Philippines won't allow US air strikes in Marawi: Palace
The Philippines would not allow the United States to participate in the combat operations, including the reported planned airstrikes against the Islamic State-linked terrorist groups in Marawi City, Malacanang said on Tuesday.
In a statement, Presidential Spokesperson Ernesto Abella noted that the fight against terrorism is not a sole concern of the Philippines but must be shared by the community of nations.
While the Philippines and the US have 'solid and robust" military alliance, however, he stressed the US aid to the Armed Forces of the Philippines is limited to technical assistance and information sharing and training.
"We have standing protocols which are in place under the Mutual Defense Board-Security Engagement Board with the US under the purview of the PH-US Mutual Defense Treaty of 1951. It does not involve any boots on the ground nor any direct participation in combat operations, such as the airstrikes reportedly being planned against Daesh-inspired groups in the Philippines," he said.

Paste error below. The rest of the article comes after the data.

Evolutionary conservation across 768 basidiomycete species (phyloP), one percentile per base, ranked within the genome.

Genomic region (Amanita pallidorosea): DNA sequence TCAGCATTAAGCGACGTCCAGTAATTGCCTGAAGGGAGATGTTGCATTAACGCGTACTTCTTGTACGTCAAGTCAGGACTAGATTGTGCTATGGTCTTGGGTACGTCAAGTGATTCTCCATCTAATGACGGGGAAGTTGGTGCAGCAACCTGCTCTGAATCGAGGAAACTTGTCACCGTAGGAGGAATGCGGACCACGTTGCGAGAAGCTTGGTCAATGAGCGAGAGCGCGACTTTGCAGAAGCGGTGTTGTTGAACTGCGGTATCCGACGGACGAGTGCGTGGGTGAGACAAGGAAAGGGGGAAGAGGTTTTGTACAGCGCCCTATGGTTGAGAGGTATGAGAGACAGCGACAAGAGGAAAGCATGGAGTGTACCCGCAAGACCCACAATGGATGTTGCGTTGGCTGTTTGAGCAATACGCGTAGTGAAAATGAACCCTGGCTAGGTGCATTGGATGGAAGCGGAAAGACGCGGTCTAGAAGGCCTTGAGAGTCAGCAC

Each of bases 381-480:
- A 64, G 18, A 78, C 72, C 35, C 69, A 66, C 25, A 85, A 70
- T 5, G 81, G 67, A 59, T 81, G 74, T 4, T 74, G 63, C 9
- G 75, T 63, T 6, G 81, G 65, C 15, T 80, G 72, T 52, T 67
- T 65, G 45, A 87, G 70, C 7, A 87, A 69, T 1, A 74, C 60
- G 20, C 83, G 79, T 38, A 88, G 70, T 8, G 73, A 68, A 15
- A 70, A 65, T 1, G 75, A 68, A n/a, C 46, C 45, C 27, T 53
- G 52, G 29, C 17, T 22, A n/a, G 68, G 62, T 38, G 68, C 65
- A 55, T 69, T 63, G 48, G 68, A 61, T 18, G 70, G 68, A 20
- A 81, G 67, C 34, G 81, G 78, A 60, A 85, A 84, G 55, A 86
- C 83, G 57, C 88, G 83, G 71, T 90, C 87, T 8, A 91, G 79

"This is a matter prohibited by our law and Constitution," Abella added.
He said there was no discussion of air strikes when Duterte visited the Joint Special Operations Task Force Trident in Marawi.
NBC News reported, quoting two US defense officials, that Pentagon is considering a plan allowing US military to conduct airstrikes on the ISIS in the Philippines.
The Filipino forces have been pursuing ISIS-inspired Maute Terror Group, which attacked and started occupying Marawi City on May 23, prompting Duterte to declare martial law in the whole of Mindanao.
In an interview with reporters on Monday night shortly after meeting US State Secretary Rex Tillerson in Malacanang, Duterte refused to divulge what he discussed with the foreign
diplomat, saying it was "confidential." Celerina Monte/DMS